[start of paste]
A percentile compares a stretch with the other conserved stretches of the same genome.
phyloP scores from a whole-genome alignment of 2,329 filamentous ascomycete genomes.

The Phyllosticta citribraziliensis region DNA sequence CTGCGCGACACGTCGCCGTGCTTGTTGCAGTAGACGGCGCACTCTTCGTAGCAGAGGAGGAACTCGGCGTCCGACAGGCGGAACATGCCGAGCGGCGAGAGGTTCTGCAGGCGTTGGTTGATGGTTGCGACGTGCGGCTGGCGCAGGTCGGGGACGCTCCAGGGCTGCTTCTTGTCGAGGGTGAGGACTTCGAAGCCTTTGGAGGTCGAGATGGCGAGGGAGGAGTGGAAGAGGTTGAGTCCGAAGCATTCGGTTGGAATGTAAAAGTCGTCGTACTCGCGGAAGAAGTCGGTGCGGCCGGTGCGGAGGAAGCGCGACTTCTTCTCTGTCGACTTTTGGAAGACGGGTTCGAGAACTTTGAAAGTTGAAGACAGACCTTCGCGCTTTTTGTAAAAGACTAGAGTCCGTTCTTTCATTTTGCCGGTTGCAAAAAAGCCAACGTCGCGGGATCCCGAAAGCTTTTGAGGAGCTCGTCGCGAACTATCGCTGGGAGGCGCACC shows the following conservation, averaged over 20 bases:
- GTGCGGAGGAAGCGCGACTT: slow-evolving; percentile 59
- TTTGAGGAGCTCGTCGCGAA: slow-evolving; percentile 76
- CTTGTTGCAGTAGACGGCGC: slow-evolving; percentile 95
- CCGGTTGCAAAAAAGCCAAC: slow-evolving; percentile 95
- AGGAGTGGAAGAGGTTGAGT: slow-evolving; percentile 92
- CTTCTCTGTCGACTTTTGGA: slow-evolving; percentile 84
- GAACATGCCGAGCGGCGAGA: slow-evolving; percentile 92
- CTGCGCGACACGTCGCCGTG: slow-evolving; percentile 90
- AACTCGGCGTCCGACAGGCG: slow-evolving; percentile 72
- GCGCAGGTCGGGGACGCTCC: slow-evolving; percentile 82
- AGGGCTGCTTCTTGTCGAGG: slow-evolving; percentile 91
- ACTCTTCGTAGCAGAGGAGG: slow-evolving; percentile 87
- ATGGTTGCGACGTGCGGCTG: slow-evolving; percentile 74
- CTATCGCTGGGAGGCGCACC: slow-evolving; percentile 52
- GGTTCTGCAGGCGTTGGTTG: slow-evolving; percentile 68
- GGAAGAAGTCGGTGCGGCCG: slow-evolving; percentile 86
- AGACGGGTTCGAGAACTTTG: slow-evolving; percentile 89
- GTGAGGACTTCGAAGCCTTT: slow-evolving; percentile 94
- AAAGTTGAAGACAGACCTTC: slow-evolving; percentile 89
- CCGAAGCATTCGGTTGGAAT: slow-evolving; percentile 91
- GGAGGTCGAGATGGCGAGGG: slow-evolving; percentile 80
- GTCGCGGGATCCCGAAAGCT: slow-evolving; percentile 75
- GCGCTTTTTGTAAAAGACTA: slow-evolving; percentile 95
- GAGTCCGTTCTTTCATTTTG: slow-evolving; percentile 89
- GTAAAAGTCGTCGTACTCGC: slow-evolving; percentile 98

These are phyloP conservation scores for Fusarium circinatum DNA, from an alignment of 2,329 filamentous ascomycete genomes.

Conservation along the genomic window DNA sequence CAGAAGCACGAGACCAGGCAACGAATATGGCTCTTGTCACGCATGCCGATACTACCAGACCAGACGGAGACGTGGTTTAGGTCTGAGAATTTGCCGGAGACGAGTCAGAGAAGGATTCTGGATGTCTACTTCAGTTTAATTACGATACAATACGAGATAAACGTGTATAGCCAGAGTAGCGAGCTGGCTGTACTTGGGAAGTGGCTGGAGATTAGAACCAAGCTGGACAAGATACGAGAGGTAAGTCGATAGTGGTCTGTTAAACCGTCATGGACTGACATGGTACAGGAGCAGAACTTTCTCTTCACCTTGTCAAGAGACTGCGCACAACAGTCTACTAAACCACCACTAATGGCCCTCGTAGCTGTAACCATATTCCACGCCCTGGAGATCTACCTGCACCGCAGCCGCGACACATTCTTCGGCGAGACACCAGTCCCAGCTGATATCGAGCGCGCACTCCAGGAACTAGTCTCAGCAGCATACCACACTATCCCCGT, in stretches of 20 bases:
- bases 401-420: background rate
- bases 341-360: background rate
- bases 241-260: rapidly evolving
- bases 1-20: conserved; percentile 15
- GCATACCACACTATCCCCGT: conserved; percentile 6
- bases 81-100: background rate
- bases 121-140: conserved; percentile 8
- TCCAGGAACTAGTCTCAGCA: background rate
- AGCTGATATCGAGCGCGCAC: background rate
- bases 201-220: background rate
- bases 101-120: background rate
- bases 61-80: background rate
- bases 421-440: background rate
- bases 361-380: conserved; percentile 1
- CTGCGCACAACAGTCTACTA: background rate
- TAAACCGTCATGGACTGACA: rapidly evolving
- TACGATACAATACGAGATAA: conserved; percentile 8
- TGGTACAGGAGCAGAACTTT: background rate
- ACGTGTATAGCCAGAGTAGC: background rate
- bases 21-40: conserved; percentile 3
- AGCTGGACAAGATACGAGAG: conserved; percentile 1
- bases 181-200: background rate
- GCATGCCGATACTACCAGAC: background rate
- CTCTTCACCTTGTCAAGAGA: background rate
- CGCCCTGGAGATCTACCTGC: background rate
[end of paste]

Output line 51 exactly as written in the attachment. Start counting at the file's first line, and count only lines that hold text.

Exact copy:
- AGCTGGACAAGATACGAGAG: conserved; percentile 1